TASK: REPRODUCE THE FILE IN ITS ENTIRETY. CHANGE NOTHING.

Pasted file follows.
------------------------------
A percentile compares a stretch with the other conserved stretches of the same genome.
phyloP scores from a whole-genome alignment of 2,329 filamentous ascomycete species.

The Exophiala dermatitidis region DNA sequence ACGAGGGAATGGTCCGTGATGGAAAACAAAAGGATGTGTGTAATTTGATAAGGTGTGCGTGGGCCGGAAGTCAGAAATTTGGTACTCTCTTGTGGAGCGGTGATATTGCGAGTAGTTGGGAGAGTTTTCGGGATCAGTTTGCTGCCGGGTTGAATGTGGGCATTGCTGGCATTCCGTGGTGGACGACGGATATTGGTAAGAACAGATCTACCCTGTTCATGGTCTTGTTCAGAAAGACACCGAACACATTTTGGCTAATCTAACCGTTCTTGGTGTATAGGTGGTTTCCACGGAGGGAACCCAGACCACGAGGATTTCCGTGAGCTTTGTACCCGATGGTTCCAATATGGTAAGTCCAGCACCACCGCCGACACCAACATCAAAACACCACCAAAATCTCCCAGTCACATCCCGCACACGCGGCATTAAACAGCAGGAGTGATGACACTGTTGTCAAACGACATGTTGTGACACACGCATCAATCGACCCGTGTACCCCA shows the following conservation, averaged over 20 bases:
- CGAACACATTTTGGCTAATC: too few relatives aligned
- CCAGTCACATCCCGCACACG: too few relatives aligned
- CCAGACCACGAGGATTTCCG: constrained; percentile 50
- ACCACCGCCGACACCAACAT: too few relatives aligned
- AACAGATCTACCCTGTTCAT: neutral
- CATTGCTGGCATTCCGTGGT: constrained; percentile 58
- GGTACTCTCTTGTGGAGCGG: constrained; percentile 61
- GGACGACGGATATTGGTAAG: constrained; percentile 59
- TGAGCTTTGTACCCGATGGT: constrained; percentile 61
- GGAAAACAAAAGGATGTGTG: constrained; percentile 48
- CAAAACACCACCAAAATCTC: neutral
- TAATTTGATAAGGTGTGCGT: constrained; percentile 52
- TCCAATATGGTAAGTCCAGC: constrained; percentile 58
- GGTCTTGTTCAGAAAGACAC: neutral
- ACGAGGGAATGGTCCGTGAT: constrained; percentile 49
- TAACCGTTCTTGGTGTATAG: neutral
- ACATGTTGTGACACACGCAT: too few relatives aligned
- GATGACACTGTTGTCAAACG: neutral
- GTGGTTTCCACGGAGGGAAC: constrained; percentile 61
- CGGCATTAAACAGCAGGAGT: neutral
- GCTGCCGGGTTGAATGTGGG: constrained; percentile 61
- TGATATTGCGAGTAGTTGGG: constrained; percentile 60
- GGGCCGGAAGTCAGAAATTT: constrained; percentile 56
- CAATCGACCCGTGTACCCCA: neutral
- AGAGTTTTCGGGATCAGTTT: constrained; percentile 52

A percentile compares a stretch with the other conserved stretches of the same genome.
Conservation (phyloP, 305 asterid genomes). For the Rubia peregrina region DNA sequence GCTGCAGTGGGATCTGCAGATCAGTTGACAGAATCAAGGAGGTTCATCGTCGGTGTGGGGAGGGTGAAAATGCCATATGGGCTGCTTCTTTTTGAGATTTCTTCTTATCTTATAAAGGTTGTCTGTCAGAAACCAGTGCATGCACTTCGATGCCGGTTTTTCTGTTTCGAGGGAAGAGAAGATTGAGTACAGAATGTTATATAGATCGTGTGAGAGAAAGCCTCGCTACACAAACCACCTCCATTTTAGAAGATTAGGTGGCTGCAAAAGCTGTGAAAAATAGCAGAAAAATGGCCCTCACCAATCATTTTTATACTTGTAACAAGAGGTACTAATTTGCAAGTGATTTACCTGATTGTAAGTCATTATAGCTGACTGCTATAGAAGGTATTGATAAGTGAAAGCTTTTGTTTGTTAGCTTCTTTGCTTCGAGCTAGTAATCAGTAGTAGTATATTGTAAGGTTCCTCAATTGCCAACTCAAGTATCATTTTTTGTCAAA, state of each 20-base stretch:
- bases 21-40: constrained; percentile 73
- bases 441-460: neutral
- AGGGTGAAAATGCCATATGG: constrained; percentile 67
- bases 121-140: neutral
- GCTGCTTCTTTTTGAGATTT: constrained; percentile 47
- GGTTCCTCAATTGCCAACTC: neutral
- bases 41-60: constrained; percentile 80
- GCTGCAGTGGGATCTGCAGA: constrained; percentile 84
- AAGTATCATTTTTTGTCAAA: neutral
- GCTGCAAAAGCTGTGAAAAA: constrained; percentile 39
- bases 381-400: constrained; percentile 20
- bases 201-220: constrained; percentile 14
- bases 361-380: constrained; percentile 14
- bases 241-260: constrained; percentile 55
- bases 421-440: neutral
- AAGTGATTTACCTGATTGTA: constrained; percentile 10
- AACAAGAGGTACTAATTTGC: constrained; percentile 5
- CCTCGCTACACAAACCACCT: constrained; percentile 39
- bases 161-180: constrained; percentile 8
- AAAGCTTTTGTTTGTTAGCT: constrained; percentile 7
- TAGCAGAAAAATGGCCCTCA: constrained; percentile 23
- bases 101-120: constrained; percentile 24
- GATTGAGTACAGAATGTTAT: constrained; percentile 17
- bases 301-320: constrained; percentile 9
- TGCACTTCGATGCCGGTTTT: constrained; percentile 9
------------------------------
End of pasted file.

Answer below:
A percentile compares a stretch with the other conserved stretches of the same genome.
phyloP scores from a whole-genome alignment of 2,329 filamentous ascomycete species.

The Exophiala dermatitidis region DNA sequence ACGAGGGAATGGTCCGTGATGGAAAACAAAAGGATGTGTGTAATTTGATAAGGTGTGCGTGGGCCGGAAGTCAGAAATTTGGTACTCTCTTGTGGAGCGGTGATATTGCGAGTAGTTGGGAGAGTTTTCGGGATCAGTTTGCTGCCGGGTTGAATGTGGGCATTGCTGGCATTCCGTGGTGGACGACGGATATTGGTAAGAACAGATCTACCCTGTTCATGGTCTTGTTCAGAAAGACACCGAACACATTTTGGCTAATCTAACCGTTCTTGGTGTATAGGTGGTTTCCACGGAGGGAACCCAGACCACGAGGATTTCCGTGAGCTTTGTACCCGATGGTTCCAATATGGTAAGTCCAGCACCACCGCCGACACCAACATCAAAACACCACCAAAATCTCCCAGTCACATCCCGCACACGCGGCATTAAACAGCAGGAGTGATGACACTGTTGTCAAACGACATGTTGTGACACACGCATCAATCGACCCGTGTACCCCA shows the following conservation, averaged over 20 bases:
- CGAACACATTTTGGCTAATC: too few relatives aligned
- CCAGTCACATCCCGCACACG: too few relatives aligned
- CCAGACCACGAGGATTTCCG: constrained; percentile 50
- ACCACCGCCGACACCAACAT: too few relatives aligned
- AACAGATCTACCCTGTTCAT: neutral
- CATTGCTGGCATTCCGTGGT: constrained; percentile 58
- GGTACTCTCTTGTGGAGCGG: constrained; percentile 61
- GGACGACGGATATTGGTAAG: constrained; percentile 59
- TGAGCTTTGTACCCGATGGT: constrained; percentile 61
- GGAAAACAAAAGGATGTGTG: constrained; percentile 48
- CAAAACACCACCAAAATCTC: neutral
- TAATTTGATAAGGTGTGCGT: constrained; percentile 52
- TCCAATATGGTAAGTCCAGC: constrained; percentile 58
- GGTCTTGTTCAGAAAGACAC: neutral
- ACGAGGGAATGGTCCGTGAT: constrained; percentile 49
- TAACCGTTCTTGGTGTATAG: neutral
- ACATGTTGTGACACACGCAT: too few relatives aligned
- GATGACACTGTTGTCAAACG: neutral
- GTGGTTTCCACGGAGGGAAC: constrained; percentile 61
- CGGCATTAAACAGCAGGAGT: neutral
- GCTGCCGGGTTGAATGTGGG: constrained; percentile 61
- TGATATTGCGAGTAGTTGGG: constrained; percentile 60
- GGGCCGGAAGTCAGAAATTT: constrained; percentile 56
- CAATCGACCCGTGTACCCCA: neutral
- AGAGTTTTCGGGATCAGTTT: constrained; percentile 52

A percentile compares a stretch with the other conserved stretches of the same genome.
Conservation (phyloP, 305 asterid genomes). For the Rubia peregrina region DNA sequence GCTGCAGTGGGATCTGCAGATCAGTTGACAGAATCAAGGAGGTTCATCGTCGGTGTGGGGAGGGTGAAAATGCCATATGGGCTGCTTCTTTTTGAGATTTCTTCTTATCTTATAAAGGTTGTCTGTCAGAAACCAGTGCATGCACTTCGATGCCGGTTTTTCTGTTTCGAGGGAAGAGAAGATTGAGTACAGAATGTTATATAGATCGTGTGAGAGAAAGCCTCGCTACACAAACCACCTCCATTTTAGAAGATTAGGTGGCTGCAAAAGCTGTGAAAAATAGCAGAAAAATGGCCCTCACCAATCATTTTTATACTTGTAACAAGAGGTACTAATTTGCAAGTGATTTACCTGATTGTAAGTCATTATAGCTGACTGCTATAGAAGGTATTGATAAGTGAAAGCTTTTGTTTGTTAGCTTCTTTGCTTCGAGCTAGTAATCAGTAGTAGTATATTGTAAGGTTCCTCAATTGCCAACTCAAGTATCATTTTTTGTCAAA, state of each 20-base stretch:
- bases 21-40: constrained; percentile 73
- bases 441-460: neutral
- AGGGTGAAAATGCCATATGG: constrained; percentile 67
- bases 121-140: neutral
- GCTGCTTCTTTTTGAGATTT: constrained; percentile 47
- GGTTCCTCAATTGCCAACTC: neutral
- bases 41-60: constrained; percentile 80
- GCTGCAGTGGGATCTGCAGA: constrained; percentile 84
- AAGTATCATTTTTTGTCAAA: neutral
- GCTGCAAAAGCTGTGAAAAA: constrained; percentile 39
- bases 381-400: constrained; percentile 20
- bases 201-220: constrained; percentile 14
- bases 361-380: constrained; percentile 14
- bases 241-260: constrained; percentile 55
- bases 421-440: neutral
- AAGTGATTTACCTGATTGTA: constrained; percentile 10
- AACAAGAGGTACTAATTTGC: constrained; percentile 5
- CCTCGCTACACAAACCACCT: constrained; percentile 39
- bases 161-180: constrained; percentile 8
- AAAGCTTTTGTTTGTTAGCT: constrained; percentile 7
- TAGCAGAAAAATGGCCCTCA: constrained; percentile 23
- bases 101-120: constrained; percentile 24
- GATTGAGTACAGAATGTTAT: constrained; percentile 17
- bases 301-320: constrained; percentile 9
- TGCACTTCGATGCCGGTTTT: constrained; percentile 9